The following report on German antiaircraft batteries with the 15th Panzer Division was originally published in Tactical and Technical Trends, No. 8, September 24th, 1942.

A captured order of the 15th Panzer Division of the Afrika Korps, dated May 25, 1942, affords an interesting example of the division commander's employment of the antiaircraft forces at his disposal.

The order calls for the assembly of the 15th Panzer Division in an area 6 miles north of Rotunda Segnali (northwest of Bir Hacheim) in preparation for an attack. The attack actually began on May 26, and, it may be recalled, was the opening blow in Marshal Rommel's offensive which led to the capture of Tobruk and the Axis advance into Egypt to the El Alamein-Qattara Depression line.

In forming for the attack the 15th Panzer Division occupied a central position, the 90th Light Division being on the right and the 21st Panzer Division on the left.

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Rommel and Generalmajor von Bismarck during a staff conference in the Libyan desert during mid 1942.

a. The 15th Panzer Division was organized for the attack as follows:

(1) Armored Group

The attack was headed by one tank battalion, immediately followed by the other tank battalion supported by a company of engineers and a light battalion of field artillery (twelve 105-mm howitzers).

(2) Reconnaissance Group

This group, which was employed to protect the right and open flank of the division's advance, was composed of the antitank battalion and the armored reconnaissance unit.

(3) Support Group

Composed of the medium battalion of the division artillery (twelve 150-mm howitzers) with a battery of 210-mm howitzers attached, the main divisional headquarters with supply and medical units, and the bulk of the engineers, this group advanced immediately behind the tanks.

(4) Infantry Group

Bringing up the rear were the motorized infantry regiment, supported by the other light battalion of field artillery, and the tank-recovery elements.

b. The antiaircraft forces at the disposal of the division were as follows:

(1) Luftwaffe AA Units (part of the German Air Force)

(a) AA battalion staff.

(b) One heavy AA battery (six 88-mm guns and two 20-mm guns).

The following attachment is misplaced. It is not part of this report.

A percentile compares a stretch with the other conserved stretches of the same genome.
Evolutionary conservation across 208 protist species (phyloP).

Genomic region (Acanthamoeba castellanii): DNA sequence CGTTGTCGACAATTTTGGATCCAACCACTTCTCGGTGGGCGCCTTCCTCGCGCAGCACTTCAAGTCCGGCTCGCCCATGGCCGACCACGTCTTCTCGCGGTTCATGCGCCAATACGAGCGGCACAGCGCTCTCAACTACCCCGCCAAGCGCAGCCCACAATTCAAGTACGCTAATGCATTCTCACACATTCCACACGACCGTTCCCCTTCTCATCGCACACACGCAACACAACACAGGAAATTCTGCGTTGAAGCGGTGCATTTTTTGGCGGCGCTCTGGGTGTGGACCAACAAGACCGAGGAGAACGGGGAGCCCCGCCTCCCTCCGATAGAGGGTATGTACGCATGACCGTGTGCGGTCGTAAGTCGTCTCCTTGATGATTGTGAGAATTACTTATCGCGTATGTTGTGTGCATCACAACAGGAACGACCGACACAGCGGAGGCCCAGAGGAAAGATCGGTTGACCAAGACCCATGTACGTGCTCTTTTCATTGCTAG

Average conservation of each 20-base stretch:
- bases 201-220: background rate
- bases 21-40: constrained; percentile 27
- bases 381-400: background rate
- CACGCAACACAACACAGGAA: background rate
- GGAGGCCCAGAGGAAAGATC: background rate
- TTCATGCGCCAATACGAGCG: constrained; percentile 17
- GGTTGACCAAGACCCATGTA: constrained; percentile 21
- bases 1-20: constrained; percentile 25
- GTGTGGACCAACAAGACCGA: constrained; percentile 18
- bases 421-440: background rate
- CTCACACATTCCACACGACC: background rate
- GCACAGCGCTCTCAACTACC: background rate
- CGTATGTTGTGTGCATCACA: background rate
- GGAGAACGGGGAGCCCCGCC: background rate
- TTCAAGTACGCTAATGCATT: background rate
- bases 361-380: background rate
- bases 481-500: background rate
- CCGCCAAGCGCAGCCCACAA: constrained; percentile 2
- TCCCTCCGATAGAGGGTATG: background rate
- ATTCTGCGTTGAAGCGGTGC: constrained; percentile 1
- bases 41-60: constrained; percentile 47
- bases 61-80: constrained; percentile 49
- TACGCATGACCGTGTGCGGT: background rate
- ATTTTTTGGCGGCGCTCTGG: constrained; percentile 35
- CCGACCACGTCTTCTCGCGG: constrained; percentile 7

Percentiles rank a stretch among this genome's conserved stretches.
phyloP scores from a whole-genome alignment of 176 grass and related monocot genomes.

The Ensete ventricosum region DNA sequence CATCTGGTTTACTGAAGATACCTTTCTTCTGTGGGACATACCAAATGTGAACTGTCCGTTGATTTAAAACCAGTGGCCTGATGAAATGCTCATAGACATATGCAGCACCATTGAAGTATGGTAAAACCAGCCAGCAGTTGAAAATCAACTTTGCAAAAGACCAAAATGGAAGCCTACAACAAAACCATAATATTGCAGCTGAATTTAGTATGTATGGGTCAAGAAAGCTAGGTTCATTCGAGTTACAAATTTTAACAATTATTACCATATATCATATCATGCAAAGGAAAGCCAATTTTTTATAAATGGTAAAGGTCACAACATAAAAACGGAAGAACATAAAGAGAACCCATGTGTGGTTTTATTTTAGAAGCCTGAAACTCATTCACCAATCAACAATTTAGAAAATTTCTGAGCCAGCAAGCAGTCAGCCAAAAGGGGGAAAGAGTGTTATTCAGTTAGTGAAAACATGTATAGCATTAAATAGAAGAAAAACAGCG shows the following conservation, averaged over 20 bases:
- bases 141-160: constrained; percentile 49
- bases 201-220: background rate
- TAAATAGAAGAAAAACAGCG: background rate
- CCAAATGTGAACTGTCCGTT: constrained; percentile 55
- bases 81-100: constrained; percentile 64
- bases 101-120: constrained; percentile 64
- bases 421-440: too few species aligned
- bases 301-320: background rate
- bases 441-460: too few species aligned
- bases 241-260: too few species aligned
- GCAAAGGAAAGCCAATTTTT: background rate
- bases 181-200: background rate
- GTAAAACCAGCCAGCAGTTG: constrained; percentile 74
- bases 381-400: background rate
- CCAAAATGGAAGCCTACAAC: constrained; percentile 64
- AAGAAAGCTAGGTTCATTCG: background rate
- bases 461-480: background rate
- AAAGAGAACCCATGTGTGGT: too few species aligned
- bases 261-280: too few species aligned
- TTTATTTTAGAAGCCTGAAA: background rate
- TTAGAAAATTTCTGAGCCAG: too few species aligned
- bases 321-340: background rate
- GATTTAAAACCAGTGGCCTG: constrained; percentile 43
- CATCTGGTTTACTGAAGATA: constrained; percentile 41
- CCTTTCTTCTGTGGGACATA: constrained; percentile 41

(c) One light AA battery (twelve 20-mm guns).

(d) One light AA battery less one platoon (nine 20-mm guns).

(2) Heeresflak Units (part of the Army, or ground forces)

One AA company (12 light guns).

(See this publication No. 7, page 7, for description of the distinction between Luftwaffe AA units, the main German antiaircraft arm, and Heeresflak units, which belong organically to the ground forces.)

c. These antiaircraft forces were allocated by the division commander as follows:

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d. The following points of interest arise from the above dispositions:

(1) Chain of command is from the AA battalion staff (attached to the staff of the division) through the heavy and light battery staffs with the armored group, and the light battery staff with the support group.

(2) The heavy battery is seen in a dual role. In the approach to battle it provides antiaircraft protection, turning to the ground role in support of the tanks when the battle starts.

(3) The light batteries protect the division and AA battalion staffs, the field artillery, the engineers, and the heavy AA battery against low-flying attack. The ground role is secondary.

(4) The AA company gives protection against low-flying attack to the motorized infantry and reconnaissance groups.

(5) The forces mentioned in the orders of the division do not comprise an entire antiaircraft battalion, the missing elements being two heavy batteries and one platoon of a light battery. This is significant as reinforcing the view, based on other information, that a considerable force of heavy antiaircraft guns (no doubt accompanied by a few light guns for close protection) was operating as an independent antitank group.

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A British Matilda tank captured by the Afrika Korps in 1942 trundles across the Libyan desert under the flag of its new owners.

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